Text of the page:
Hillary’s Nocturnal Omissions

hillary smallerIn the aftermath of December 2, 2015, San Bernardino massacre, Democratic Party frontrunner Hillary Clinton paid careful attention to her PC-observant supporter base: “I refuse to accept this as normal. We must take action to stop gun violence now.” However, she did begin to speak more frequently about the perils of terrorism, especially after the March 22, 2016, Brussels carnage. Clinton presented herself as the sensible alternative to Donald Trump and his fellow Republican presidential candidates, who she disparaged for using inflammatory terms such as “radical Islamic terrorism”, rather than her less jarring descriptor, “radical jihadist terrorism”.

After the horrific Orlando atrocity, in the early hours of Sunday, June 12, Hillary Clinton has again depicted herself as the presidential candidate with the no-nonsense, effectual wherewithal to combat both domestic and international terrorism.

Politicians are frequently casual with the truth. Maybe it goes with the territory of wanting to appear sincere about an issue in the glare of the media spotlight, only to be caught out when the situation changes and public opinion shifts to a different position. Hillary Clinton is not the only candidate for high office who could be embarrassed by a visual record of policy reversals, as in this awkward collection, and yet is there not something disturbing about the high-handed manner in which she relentlessly insists that day is night?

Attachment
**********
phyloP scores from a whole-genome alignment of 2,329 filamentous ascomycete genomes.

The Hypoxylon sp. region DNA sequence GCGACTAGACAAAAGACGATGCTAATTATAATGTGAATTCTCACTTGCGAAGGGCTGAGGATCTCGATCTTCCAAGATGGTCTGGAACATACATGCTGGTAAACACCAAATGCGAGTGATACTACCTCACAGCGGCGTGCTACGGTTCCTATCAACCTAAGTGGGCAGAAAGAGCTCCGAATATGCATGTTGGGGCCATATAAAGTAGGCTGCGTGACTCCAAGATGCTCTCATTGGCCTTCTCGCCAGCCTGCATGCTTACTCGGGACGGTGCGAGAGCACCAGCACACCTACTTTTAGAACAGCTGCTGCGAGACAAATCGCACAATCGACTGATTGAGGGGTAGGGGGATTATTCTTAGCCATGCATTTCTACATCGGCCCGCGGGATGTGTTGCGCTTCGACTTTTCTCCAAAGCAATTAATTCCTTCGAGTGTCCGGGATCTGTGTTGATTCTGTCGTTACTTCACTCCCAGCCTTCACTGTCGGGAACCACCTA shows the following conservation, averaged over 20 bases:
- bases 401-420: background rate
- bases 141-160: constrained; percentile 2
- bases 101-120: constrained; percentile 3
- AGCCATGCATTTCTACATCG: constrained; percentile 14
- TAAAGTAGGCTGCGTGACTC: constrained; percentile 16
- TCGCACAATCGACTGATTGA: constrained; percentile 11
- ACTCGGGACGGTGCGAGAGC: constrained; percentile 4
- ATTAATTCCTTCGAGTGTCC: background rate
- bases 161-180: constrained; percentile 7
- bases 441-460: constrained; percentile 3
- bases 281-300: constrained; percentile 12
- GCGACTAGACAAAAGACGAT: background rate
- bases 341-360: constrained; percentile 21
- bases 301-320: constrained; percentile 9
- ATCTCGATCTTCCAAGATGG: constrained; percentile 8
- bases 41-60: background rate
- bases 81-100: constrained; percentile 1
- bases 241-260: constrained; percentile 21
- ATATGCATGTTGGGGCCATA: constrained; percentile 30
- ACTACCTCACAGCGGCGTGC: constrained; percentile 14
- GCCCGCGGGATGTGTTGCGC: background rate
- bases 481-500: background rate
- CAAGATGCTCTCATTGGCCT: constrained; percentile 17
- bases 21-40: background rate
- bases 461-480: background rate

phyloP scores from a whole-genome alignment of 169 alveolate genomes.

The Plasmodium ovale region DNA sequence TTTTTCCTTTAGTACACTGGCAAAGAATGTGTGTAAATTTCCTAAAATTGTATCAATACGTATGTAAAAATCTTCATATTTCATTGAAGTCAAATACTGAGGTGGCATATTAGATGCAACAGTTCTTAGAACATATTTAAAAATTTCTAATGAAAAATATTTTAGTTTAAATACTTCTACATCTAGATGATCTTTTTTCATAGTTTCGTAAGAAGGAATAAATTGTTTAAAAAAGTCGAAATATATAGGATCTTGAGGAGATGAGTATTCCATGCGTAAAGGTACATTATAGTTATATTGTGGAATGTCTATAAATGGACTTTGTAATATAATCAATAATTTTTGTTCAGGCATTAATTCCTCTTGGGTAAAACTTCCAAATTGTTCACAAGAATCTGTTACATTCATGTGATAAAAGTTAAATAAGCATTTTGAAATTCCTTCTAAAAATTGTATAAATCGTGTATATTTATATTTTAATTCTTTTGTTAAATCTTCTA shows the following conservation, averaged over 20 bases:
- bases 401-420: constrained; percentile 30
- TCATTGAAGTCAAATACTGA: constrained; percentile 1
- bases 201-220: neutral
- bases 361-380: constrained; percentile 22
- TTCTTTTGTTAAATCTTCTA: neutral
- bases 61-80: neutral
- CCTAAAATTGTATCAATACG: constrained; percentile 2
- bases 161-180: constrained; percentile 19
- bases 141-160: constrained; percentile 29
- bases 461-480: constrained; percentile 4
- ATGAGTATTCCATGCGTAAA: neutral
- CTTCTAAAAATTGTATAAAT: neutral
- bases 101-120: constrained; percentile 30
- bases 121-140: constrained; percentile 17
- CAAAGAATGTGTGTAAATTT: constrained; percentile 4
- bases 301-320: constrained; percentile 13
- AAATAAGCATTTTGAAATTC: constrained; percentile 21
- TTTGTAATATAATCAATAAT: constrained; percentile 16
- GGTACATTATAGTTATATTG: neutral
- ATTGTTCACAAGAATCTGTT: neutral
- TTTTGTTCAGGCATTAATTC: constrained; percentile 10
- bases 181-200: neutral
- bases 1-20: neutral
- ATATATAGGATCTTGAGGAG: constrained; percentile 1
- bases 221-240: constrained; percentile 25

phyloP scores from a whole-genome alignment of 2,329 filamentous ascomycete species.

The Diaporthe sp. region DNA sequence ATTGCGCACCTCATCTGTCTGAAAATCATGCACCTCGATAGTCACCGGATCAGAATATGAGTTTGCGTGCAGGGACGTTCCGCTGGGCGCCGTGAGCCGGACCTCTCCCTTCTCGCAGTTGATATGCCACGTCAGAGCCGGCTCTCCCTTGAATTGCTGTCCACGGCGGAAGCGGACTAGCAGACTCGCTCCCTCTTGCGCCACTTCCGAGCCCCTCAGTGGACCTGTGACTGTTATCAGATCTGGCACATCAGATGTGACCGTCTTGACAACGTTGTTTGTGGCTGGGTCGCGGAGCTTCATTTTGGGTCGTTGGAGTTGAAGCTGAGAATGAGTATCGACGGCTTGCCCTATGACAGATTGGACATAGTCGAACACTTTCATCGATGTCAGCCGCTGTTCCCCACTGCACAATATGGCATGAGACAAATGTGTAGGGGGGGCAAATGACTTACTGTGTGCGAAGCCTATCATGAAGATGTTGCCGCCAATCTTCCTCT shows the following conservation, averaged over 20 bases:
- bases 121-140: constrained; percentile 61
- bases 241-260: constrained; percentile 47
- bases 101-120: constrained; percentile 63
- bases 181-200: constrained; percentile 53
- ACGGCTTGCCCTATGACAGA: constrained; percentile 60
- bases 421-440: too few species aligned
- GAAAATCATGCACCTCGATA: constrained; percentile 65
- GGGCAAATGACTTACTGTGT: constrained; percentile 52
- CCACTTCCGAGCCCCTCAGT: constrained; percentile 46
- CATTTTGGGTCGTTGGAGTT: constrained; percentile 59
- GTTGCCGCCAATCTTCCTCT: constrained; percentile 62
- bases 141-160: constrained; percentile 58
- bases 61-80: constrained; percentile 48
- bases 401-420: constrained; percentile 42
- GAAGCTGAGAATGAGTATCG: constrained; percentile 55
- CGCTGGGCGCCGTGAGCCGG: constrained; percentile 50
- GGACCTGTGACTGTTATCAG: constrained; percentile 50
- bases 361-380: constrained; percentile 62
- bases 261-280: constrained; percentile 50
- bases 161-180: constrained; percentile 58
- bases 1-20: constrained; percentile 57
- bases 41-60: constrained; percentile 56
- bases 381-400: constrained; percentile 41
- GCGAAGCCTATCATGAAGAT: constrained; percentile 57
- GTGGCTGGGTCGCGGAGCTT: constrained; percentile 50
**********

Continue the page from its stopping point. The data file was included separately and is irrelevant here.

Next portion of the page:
In the same vein, a new paperback edition of Clinton’s memoir, Hard Choices, omits passages containing views that are no longer expedient. In the hardback Hard Choices (2014), Hillary Clinton supported President Obama’s Trans-Pacific Partnership (TPP) and wrote favourably about his 2011 military intervention in Libya. However, to neutralise Bernie Sanders’ left-populist (or “democratic socialist”) challenge during the Democratic Party primaries, Clinton jettisoned these and a range of other, suddenly unhelpful opinions championed in the hardback version of her memoirs. The expurgation visited upon the new edition of Hard Choices is, according to publisher Simon & Schuster, “to accommodate a shorter length” – or, more accurately perhaps, the disposing of inconvenient truths in the memory hole.